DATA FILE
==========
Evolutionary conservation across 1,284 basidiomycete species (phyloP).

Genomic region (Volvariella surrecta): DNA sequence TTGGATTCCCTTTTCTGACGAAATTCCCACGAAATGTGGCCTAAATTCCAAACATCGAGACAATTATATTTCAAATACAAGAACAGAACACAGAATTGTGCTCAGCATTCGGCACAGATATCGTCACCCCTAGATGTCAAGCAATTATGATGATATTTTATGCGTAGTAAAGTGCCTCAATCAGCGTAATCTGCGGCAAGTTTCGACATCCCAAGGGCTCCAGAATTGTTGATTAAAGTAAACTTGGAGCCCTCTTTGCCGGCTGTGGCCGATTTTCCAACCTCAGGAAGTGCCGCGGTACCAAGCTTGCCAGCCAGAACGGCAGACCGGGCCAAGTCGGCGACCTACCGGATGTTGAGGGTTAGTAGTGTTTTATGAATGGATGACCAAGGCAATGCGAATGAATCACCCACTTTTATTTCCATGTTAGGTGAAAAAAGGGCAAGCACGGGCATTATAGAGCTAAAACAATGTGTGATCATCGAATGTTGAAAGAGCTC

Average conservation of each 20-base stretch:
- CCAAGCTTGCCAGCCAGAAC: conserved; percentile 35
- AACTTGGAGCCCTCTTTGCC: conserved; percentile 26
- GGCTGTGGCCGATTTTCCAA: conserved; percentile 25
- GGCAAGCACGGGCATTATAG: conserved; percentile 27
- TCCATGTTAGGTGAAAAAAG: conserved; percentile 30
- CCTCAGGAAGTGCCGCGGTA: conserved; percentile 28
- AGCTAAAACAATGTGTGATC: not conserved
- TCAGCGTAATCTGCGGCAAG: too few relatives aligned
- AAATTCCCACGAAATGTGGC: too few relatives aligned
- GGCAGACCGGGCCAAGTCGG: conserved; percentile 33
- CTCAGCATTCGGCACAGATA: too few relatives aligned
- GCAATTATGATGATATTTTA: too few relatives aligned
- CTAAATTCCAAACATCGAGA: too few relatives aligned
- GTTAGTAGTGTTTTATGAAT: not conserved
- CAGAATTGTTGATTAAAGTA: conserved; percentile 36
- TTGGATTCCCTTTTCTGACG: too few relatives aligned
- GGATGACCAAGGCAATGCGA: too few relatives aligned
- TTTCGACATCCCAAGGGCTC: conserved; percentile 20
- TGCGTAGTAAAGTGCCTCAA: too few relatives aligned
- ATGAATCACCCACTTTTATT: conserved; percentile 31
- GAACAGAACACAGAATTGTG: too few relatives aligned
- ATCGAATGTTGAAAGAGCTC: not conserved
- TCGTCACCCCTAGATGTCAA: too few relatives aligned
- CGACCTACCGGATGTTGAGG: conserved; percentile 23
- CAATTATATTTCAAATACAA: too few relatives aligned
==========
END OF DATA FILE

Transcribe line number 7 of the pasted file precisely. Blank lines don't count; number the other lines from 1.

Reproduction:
- GGCAAGCACGGGCATTATAG: conserved; percentile 27